From our friends at Fast Company, "bridging the fuzzy border between design and business."
Used to be, if you wanted to make a detailed shape out of wood -- for a nice little fruit bowl, say -- you had to carve it by hand using a big chunk of timber, which is a.) time-consuming b.) expensive and c.) bad for the environment. (Think of all the scraps you end up with.) Now, you can just pull it out of a printer.
The Dutch rapid-prototyping outfit Freedom of Creation (FOC) announced today that it has added wood -- one of the planet's most abundant natural resources -- to its suite of 3-D printing materials. Mind you, this isn't wood resembling anything you might buy at Home Depot. It's sawdust that, when mixed with a "binder" (basically glue), forms something approximating the look of real wood and the strength of MDF. FOC calls it their "Tree-D printer." Cute.
The big selling point here is that it's gentler on Mother Nature than the materials rapid prototyping typically resorts to, like plastics and metals. Sawdust is, after all, a waste product. For the fruit basket shown here, FOC sourced sawdust from local wood workshops that would've tossed the stuff otherwise. As FOC's Brian Garrett tells Co.Design: "It was a good deal since this way they also got their workshops cleaned for free."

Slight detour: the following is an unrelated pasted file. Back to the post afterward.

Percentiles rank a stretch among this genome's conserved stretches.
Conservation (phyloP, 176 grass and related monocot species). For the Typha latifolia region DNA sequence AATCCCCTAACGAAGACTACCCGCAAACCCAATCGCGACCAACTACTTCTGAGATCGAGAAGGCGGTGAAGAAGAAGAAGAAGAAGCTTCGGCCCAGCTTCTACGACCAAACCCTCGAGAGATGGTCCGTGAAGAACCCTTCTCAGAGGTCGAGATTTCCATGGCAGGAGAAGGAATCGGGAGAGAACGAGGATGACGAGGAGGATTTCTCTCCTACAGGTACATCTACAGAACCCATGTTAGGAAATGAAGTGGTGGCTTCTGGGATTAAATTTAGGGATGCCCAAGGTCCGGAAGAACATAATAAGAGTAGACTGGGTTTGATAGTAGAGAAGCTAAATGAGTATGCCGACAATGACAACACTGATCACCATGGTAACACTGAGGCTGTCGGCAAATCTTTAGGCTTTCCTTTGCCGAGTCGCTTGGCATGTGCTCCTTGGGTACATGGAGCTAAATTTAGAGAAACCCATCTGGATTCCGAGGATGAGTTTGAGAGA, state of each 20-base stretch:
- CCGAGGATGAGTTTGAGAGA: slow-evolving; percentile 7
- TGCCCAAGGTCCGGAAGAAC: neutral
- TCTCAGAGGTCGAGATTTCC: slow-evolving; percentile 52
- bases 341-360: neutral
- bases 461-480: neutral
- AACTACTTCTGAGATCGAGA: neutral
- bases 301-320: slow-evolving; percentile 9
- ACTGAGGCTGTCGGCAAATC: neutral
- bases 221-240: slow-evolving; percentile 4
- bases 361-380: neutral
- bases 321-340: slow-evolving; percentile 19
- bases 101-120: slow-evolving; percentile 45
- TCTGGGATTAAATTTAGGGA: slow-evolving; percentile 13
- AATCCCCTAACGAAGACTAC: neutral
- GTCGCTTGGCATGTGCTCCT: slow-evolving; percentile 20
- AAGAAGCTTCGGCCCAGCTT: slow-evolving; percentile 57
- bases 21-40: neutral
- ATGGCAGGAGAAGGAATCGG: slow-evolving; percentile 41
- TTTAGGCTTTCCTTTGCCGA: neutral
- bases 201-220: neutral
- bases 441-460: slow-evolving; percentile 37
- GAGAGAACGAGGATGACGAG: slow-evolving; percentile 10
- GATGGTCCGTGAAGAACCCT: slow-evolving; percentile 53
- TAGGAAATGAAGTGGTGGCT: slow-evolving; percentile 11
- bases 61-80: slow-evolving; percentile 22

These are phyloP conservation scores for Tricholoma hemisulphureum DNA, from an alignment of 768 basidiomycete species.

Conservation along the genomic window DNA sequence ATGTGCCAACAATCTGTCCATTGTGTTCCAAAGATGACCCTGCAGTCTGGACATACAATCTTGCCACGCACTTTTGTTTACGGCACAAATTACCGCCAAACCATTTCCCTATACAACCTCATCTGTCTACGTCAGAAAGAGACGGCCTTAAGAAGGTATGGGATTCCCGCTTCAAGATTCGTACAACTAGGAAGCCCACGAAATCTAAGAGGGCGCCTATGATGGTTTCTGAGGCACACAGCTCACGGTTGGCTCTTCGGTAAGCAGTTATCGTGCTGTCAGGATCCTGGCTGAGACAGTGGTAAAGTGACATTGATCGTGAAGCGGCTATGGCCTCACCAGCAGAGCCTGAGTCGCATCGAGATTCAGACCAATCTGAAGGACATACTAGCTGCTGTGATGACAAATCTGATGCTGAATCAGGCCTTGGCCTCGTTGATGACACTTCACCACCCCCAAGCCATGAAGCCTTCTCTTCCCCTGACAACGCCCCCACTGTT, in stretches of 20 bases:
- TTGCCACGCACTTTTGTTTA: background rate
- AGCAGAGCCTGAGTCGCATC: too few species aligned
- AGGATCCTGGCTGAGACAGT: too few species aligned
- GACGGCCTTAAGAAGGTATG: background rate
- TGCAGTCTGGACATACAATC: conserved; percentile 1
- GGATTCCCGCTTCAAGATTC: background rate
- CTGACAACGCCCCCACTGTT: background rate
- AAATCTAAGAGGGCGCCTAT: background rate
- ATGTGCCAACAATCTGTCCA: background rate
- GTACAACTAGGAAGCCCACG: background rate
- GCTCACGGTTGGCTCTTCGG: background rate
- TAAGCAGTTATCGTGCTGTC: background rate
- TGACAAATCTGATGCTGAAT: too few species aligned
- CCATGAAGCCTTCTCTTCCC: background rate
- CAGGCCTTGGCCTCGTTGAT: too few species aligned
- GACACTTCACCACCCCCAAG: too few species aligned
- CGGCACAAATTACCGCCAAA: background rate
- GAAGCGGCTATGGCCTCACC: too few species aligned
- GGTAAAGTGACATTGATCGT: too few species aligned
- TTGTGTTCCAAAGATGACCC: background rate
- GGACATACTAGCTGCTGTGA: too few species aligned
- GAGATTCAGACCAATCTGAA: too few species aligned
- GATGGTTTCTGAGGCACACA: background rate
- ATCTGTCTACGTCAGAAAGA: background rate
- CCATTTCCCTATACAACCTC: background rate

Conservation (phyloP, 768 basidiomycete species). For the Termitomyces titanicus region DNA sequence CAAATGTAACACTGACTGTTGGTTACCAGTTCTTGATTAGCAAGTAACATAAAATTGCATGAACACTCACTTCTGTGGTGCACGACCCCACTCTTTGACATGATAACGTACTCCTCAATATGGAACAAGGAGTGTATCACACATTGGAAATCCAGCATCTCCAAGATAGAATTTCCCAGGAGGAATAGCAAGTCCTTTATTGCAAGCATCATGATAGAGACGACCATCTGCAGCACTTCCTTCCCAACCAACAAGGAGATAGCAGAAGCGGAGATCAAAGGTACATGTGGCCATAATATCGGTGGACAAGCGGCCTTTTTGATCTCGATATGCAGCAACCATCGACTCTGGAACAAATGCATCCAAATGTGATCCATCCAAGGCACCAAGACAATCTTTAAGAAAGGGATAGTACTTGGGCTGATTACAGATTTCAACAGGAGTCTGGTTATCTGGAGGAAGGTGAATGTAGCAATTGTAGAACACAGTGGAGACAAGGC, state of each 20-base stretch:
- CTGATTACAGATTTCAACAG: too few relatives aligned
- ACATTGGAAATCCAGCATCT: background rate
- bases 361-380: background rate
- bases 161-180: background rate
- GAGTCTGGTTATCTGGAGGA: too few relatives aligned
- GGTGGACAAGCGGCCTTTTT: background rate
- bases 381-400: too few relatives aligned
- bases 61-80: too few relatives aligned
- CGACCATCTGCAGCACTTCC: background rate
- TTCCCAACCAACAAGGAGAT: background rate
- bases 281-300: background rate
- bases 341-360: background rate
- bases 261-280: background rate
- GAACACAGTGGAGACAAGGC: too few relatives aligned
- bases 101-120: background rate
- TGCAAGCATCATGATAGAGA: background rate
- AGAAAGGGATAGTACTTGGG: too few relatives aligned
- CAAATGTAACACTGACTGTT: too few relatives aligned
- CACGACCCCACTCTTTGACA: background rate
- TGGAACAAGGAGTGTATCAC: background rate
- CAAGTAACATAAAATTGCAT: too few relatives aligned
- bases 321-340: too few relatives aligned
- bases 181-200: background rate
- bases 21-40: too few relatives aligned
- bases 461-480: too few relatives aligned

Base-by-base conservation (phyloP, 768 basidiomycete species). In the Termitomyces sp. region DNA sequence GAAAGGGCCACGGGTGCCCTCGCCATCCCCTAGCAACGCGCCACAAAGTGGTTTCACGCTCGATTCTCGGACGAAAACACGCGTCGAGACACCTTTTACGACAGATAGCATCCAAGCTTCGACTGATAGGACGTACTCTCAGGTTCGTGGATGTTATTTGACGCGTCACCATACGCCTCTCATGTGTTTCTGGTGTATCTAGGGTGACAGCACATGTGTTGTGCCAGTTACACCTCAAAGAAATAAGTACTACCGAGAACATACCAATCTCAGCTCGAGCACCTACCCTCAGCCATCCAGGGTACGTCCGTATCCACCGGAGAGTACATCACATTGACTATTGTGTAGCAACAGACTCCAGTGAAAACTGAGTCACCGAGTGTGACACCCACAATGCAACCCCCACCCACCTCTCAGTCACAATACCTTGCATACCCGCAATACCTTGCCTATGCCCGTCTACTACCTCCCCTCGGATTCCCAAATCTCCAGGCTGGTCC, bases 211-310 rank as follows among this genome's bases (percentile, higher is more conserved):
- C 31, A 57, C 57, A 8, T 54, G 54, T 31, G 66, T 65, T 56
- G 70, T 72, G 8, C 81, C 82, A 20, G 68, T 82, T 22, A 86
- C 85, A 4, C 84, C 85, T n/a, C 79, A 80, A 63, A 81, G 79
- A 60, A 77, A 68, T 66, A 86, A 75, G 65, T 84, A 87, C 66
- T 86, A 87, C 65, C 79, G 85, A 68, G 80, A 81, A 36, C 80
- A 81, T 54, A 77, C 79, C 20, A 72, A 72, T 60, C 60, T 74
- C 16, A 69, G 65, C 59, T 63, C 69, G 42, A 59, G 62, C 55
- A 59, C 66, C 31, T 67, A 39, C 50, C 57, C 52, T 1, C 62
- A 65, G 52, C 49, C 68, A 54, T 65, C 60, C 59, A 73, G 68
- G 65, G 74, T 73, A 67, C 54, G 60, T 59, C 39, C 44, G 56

There are limitations. Though the products do look "woody," they don't quite replicate the original wood, owing to discoloration that results when the binder hardens. What's more, FOC can only print in teak and mahogany. Garrett explains: "Balsa and other light wood types have not been possible yet, because they are so light that spreading equal layers is still a problem. We are currently working on improving this with using different types of re-coaters."
Still it's a promising development in the field of 3-D printing, which bills itself as a paragon of sustainability but, as industry insiders tell it, hasn't always lived up to the hype. FOC seems particularly excited about the formal and aesthetic possibilities "Tree-D" printing affords designers. "There is no wood carver on earth who could possibly make such complex things and especially with this kind of fine detail," Garrett says. Well, that might be a slight exaggeration.
By Suzanne LaBarre at Fast Company